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Are both sentences below correct?

  • Quedé triste que te fuiste.
  • Quedé triste que te fueras.

Google Translate and DeepL translator gave me the 2nd sentence, which makes me think it is more usual. Is it indeed?

Why is the subjunctive used in the 2nd sentence?

  • They sound weird. I'd say Me quedé triste cuando te fuiste and Me quedaría triste si te fueras. In the first it is a fact that you left and the second there is only a possibility that you would leave – DGaleano Nov 29 '19 at 13:10
  • I guess it is the same as in portuguese. *Fiquei triste quando... / Ficaria triste se você fosse embora. * – DGaleano Nov 29 '19 at 13:17
  • @DGaleano I'm asking about the Spanish equivalent of "Fiquei triste que você foi embora" (past + past), which means "Fiquei triste porque você foi embora" (Me quedé triste porque te fuiste) and not "Fiquei triste quando você foi embora" (Me quedé triste cuando te fuiste) – Alan Evangelista Nov 29 '19 at 13:21
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    Ok. So "Me quedé triste de que te fuiste" or "Me quedé triste porque..." – DGaleano Nov 29 '19 at 13:30
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    @AlanEvangelista You've been probably warned about this already, but remember Port. ficar and Sp. quedar(se) are not always equivalent. – pablodf76 Nov 30 '19 at 14:07
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The most idiomatic way to say it is

Me quedé triste porque/cuando te fuiste

which does not require subjunctive because it uses porque instead of que.

If you want to use que, you could also say

Me quedé triste de que te fueras

which is grammatically correct but is less common (0 results on Google!). This document is a good reference for when to use subjunctive. See on the second page, triste + (de) que requires subjunctive. Note that in this case, you would need de to introduce the relative clause. See this answer for details.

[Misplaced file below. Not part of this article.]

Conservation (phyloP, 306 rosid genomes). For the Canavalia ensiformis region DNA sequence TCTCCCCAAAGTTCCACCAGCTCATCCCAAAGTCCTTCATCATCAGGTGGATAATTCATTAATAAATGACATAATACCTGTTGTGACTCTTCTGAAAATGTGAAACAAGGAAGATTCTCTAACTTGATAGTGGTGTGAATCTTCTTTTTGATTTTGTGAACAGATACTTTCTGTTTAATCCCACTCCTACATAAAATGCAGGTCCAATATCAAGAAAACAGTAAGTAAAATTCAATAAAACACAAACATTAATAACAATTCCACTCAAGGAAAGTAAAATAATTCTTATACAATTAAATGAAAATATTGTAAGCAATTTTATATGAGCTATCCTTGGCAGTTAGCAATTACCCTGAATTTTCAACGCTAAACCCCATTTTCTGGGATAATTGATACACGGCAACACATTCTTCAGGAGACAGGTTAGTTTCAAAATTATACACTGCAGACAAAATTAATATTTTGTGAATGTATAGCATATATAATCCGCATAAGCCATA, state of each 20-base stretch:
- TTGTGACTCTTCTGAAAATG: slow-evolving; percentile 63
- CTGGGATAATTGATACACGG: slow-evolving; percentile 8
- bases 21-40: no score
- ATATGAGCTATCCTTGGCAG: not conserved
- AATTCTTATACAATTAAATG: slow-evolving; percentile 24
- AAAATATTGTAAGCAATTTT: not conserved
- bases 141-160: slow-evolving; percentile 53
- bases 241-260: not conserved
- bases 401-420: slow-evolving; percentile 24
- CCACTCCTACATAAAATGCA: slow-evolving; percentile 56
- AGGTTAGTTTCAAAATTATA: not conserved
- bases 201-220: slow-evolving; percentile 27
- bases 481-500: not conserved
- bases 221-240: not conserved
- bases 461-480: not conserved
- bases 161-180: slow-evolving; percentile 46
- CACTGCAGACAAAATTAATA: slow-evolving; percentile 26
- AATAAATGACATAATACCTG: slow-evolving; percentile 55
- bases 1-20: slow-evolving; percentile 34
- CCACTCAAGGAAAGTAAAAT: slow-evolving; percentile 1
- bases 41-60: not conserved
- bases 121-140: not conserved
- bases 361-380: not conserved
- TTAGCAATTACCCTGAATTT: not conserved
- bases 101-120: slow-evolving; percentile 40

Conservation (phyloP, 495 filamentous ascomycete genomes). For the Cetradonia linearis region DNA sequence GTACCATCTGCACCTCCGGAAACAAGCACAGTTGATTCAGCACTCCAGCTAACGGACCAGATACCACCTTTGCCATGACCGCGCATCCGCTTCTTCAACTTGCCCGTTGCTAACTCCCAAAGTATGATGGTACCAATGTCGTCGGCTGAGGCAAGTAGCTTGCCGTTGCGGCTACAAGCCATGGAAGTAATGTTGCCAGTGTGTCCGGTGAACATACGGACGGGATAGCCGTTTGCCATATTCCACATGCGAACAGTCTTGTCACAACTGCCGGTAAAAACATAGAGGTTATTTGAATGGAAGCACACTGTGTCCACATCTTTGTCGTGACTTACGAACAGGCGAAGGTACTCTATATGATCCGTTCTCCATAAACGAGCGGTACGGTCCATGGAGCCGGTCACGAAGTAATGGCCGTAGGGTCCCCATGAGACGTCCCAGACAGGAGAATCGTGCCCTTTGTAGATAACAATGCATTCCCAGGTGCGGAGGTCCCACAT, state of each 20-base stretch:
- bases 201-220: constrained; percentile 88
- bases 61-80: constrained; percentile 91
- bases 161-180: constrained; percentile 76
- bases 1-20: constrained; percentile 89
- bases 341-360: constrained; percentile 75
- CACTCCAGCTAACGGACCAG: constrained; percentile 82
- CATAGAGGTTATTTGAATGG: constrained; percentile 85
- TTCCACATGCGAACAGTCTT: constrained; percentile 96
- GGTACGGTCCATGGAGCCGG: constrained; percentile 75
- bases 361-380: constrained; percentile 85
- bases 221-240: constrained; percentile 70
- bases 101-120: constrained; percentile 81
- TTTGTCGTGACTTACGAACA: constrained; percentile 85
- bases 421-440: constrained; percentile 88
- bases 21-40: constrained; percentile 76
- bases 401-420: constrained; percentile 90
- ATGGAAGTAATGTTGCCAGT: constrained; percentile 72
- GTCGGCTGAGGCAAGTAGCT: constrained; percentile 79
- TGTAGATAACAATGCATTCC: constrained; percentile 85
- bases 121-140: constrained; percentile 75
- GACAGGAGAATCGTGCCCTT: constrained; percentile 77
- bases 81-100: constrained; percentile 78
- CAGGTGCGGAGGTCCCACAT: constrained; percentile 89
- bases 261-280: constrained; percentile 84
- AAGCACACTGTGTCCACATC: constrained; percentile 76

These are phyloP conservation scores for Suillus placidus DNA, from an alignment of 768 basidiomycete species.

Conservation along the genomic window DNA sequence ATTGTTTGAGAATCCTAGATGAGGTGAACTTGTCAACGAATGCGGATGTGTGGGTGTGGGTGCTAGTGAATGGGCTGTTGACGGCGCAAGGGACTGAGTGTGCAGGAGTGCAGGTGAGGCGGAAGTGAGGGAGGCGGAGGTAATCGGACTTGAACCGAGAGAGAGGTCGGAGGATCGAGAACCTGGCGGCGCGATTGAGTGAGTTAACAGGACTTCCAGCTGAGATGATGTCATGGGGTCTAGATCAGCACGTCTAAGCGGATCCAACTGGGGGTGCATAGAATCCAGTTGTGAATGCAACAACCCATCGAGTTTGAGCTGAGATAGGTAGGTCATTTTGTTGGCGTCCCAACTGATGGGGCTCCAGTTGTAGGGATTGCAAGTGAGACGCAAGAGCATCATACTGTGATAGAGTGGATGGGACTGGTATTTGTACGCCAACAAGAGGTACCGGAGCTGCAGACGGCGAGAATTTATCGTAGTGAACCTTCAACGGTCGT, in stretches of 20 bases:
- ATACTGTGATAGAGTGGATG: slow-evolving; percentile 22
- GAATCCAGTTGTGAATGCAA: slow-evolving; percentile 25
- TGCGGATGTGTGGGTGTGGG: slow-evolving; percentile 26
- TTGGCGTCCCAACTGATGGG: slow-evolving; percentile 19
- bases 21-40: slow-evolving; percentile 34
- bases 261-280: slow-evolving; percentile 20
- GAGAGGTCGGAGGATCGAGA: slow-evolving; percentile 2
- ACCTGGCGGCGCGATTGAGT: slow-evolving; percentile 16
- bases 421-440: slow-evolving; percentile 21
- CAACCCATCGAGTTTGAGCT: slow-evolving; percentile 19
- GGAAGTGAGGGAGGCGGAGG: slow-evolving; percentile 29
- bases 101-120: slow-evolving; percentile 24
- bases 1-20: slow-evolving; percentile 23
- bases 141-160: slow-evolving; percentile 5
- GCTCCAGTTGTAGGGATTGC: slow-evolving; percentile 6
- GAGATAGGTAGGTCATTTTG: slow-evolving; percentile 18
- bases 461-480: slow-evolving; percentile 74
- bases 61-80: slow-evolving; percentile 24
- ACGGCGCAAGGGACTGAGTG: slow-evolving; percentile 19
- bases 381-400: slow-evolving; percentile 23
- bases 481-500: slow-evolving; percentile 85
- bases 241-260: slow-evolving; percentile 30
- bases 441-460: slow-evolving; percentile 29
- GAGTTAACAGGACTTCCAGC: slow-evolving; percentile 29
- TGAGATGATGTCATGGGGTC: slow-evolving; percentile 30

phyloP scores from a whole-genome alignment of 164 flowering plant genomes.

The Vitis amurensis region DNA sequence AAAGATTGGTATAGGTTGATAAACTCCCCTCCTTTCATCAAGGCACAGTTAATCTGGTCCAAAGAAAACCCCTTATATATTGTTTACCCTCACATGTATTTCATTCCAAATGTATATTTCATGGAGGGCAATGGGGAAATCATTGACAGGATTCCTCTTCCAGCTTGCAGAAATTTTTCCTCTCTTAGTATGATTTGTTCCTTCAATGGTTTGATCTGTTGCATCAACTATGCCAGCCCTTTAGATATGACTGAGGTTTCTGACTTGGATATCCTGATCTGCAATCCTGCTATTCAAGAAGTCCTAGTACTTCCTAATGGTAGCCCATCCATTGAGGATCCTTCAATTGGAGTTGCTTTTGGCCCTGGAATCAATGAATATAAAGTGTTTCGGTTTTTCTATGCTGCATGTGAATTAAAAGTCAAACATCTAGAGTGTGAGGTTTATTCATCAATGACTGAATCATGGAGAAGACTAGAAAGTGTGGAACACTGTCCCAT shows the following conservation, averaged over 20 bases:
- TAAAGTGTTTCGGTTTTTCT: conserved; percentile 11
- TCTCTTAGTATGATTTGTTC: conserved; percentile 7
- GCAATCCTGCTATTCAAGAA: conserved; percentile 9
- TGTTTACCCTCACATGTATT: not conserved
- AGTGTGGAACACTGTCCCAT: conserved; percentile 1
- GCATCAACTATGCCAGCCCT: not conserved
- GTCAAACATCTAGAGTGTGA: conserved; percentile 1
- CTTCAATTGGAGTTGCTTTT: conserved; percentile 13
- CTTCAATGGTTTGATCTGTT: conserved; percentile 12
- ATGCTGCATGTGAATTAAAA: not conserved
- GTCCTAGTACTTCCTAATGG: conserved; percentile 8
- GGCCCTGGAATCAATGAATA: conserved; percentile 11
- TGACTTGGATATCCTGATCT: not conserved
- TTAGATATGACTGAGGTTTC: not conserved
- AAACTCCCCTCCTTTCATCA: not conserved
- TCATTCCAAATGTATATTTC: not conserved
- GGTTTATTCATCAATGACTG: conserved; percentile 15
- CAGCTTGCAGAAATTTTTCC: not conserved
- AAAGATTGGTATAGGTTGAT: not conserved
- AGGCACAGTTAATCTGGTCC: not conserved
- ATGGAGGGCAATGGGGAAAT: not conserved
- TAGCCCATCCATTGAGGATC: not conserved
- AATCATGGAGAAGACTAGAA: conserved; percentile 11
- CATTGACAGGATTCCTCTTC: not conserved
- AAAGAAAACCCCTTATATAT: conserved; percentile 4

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  • I see more results in Google of "triste que te fueras" than "triste de que te fueras". I know that is not a measure of correctness, but is the "de" usually dropped in informal speech? – Alan Evangelista Nov 29 '19 at 14:17
  • As "quedé triste de eso" is wrong Spanish, your explanation about why "de" is required in my sentence is very confusing. Could you please improve it? – Alan Evangelista Nov 29 '19 at 14:40
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    @AlanEvangelista you did not google the whole sentence. "Triste que te fueras" can be a part of many correct sentences such as "Me puso triste que te fueras" or "Fue triste que te fueras". If you google "quedé triste de que te fueras", you get 0 results, same as for "quedé triste que te fueras". – wimi Nov 29 '19 at 15:48
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    @AlanEvangelista true, "me quedé triste de eso" sounds weird, one would definitely say "me quedé triste por eso". It looks like none of the "tricks" for "que" vs "de que" suggested in spanish.stackexchange.com/questions/61/… works in all cases. I removed the link to that question and linked to your new question instead, as I do not have a better reason than "it is just like that with triste"... – wimi Nov 29 '19 at 15:57
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    Most everybody drops the de in this kind of sentence and others (queísmo) even though it's formally wrong. – pablodf76 Nov 30 '19 at 14:06

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